To construct neighbor-joining trees for the autosomal and mtDNA datasets, we used RapidNJ software v2.3.263 (https://birc.au.dk/software/rapidnj/) with K2P distance64 and 1000 bootstrap replications. Additionally, we used ML approach realized in RaxML software v8.2.1265 (https://github.com/stamatak/standard-RAxML/releases) with GTRGAMMA model, rooting to Cx. quinquefasciatus and 500 bootstrap replications to corroborate the NJ analysis for nuclear WGS dataset. A ML approach for mitochondrial dataset was used in MEGA X software v10.1.766 (https://www.megasoftware.net) with K2P distances and 1000 bootstrap replicates. To find an optimal model of substitutions we used Bayesian information criteria in jModelTest 2 software67. Finally, all the nodes with bootstrap values lower 90% and 70% for nuclear and mitochondrial phylogenies respectively were collapsed. A part of figures was produced using R software v3.5.3 (https://cran.r-project.org/mirrors.html)68.
Genomic sequencing data will be available via NCBI upon the publication of the manuscript.
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We thank Igor V. Sharakhov for the productive discussion of the manuscript, Dmitri A. Karagodin for the help with formatting figures, and Janet Webster for proofreading the text. This project was supported by the Russian Science Foundation grant № 19-14-00130 to MVS. The funding bodies had no role in the design of the study and collection, analysis, and interpretation of data and in writing the manuscript.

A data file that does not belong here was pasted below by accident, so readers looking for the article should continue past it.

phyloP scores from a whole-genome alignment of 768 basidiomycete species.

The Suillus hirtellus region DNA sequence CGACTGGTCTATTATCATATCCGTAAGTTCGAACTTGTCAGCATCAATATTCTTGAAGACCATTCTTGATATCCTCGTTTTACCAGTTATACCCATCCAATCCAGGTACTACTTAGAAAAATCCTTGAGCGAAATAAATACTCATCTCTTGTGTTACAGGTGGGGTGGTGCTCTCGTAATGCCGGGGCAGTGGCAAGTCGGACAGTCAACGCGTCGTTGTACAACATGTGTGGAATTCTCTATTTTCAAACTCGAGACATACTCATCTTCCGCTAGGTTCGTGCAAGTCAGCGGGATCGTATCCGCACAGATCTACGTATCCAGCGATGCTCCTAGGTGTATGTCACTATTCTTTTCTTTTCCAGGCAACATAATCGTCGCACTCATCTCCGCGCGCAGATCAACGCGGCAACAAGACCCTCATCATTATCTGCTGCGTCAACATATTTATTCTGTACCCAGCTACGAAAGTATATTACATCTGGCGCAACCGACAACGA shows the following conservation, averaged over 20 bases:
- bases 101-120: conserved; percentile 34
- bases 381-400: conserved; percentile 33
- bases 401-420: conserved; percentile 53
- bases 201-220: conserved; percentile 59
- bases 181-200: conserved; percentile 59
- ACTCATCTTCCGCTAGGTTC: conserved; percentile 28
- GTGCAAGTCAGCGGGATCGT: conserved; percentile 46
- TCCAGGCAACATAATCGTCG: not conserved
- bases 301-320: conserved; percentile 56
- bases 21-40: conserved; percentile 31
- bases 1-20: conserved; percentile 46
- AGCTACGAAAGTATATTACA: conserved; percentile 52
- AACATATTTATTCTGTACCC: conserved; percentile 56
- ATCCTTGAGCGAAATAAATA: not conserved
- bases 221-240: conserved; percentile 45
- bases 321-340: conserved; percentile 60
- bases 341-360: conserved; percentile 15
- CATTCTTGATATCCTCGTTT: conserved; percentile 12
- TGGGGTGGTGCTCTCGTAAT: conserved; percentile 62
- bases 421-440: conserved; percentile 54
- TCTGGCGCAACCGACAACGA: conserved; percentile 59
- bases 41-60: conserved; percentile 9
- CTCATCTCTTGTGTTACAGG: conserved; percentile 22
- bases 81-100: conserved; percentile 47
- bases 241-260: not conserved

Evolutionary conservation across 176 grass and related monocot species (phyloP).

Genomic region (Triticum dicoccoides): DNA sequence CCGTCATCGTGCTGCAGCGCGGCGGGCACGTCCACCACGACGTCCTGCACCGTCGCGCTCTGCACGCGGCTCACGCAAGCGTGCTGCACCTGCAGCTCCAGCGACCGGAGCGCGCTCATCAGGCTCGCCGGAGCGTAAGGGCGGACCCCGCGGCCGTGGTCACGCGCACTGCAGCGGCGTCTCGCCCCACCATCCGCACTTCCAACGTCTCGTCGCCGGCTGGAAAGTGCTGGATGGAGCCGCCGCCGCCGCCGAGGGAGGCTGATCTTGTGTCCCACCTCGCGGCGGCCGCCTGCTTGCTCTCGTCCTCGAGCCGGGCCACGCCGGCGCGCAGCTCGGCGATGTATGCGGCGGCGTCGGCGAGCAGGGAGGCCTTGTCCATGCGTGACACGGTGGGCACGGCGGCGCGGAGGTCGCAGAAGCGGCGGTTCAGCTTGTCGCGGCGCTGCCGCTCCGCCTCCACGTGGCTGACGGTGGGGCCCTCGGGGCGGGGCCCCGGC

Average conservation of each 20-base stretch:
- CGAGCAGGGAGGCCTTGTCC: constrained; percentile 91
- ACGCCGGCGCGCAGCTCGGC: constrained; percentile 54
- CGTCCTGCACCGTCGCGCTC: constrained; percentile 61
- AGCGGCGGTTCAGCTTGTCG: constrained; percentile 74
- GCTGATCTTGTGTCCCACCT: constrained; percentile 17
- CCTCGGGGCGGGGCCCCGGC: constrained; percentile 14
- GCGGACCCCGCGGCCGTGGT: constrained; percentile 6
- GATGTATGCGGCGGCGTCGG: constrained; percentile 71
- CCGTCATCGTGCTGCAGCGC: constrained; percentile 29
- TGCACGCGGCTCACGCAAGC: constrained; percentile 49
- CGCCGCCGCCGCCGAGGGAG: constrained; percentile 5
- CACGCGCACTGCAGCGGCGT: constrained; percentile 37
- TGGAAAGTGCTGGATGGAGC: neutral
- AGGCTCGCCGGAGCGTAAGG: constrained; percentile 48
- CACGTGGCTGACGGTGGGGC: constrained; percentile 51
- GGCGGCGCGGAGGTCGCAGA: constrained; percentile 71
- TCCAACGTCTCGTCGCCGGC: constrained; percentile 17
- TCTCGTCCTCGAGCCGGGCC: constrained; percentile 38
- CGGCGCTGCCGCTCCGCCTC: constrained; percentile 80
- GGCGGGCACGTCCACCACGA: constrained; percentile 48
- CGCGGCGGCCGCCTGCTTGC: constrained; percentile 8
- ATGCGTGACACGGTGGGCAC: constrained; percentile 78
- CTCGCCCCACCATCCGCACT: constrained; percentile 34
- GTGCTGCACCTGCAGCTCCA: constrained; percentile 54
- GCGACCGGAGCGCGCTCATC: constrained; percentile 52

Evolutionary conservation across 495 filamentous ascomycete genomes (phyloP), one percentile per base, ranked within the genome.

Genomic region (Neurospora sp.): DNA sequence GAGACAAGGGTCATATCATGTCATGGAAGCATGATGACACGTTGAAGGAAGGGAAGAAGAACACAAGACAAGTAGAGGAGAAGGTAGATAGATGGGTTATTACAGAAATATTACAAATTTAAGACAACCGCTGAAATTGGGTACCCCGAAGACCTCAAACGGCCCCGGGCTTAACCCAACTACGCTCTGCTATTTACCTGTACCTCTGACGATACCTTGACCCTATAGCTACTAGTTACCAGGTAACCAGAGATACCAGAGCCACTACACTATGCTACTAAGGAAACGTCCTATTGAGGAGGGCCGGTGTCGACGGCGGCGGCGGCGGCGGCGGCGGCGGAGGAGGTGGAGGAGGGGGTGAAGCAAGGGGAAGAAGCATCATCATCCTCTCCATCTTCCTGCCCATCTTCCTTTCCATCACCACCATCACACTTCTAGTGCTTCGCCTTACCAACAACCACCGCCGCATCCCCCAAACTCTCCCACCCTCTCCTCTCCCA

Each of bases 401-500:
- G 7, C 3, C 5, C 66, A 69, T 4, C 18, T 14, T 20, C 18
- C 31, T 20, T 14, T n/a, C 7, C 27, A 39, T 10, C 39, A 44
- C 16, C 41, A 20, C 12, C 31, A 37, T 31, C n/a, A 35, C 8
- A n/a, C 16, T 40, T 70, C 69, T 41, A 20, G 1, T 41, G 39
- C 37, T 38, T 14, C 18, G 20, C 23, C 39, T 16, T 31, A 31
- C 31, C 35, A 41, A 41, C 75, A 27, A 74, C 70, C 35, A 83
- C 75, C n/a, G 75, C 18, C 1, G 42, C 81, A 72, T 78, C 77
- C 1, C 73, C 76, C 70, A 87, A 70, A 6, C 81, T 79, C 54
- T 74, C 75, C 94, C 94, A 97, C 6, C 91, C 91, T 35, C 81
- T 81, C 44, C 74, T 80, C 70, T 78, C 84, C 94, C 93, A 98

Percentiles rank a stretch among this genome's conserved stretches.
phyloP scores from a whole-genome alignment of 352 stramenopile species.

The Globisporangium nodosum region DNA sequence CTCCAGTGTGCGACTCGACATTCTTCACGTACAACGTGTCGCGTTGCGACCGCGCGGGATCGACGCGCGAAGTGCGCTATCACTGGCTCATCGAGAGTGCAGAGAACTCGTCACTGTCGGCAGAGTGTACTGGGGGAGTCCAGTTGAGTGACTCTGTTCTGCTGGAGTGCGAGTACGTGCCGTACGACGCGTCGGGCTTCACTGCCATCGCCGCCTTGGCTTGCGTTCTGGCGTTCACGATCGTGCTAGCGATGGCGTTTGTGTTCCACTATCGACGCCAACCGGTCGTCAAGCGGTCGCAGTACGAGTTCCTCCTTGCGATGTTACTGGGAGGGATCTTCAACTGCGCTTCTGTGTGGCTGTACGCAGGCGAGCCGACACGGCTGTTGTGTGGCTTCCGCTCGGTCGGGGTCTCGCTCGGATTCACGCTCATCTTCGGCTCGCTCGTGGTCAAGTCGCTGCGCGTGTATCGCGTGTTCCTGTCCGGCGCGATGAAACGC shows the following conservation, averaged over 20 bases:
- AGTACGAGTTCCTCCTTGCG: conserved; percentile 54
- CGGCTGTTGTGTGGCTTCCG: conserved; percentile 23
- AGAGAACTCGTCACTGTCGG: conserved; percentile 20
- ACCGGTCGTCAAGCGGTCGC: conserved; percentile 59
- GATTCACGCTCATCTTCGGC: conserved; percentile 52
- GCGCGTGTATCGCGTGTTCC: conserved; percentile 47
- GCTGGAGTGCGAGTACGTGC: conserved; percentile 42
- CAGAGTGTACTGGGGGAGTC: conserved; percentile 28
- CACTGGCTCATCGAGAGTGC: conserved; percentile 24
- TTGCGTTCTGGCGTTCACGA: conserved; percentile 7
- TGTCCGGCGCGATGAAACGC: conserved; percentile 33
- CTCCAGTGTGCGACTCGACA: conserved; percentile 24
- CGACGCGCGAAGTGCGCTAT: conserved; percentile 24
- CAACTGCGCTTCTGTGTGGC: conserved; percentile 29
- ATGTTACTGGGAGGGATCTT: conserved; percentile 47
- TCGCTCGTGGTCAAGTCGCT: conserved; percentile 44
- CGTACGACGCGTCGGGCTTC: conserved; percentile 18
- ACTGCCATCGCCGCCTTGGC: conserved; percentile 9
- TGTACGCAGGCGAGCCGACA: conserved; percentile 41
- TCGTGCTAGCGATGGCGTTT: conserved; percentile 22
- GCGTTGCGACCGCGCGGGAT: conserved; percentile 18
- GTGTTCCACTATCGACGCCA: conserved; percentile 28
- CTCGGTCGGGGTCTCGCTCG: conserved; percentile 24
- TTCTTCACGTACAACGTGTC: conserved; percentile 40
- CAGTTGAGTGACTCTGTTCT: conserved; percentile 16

The authors declare no competing interests.
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Yurchenko, A.A., Masri, R.A., Khrabrova, N.V. et al. Genomic differentiation and intercontinental population structure of mosquito vectors Culex pipiens pipiens and Culex pipiens molestus. Sci Rep 10, 7504 (2020). https://doi.org/10.1038/s41598-020-63305-z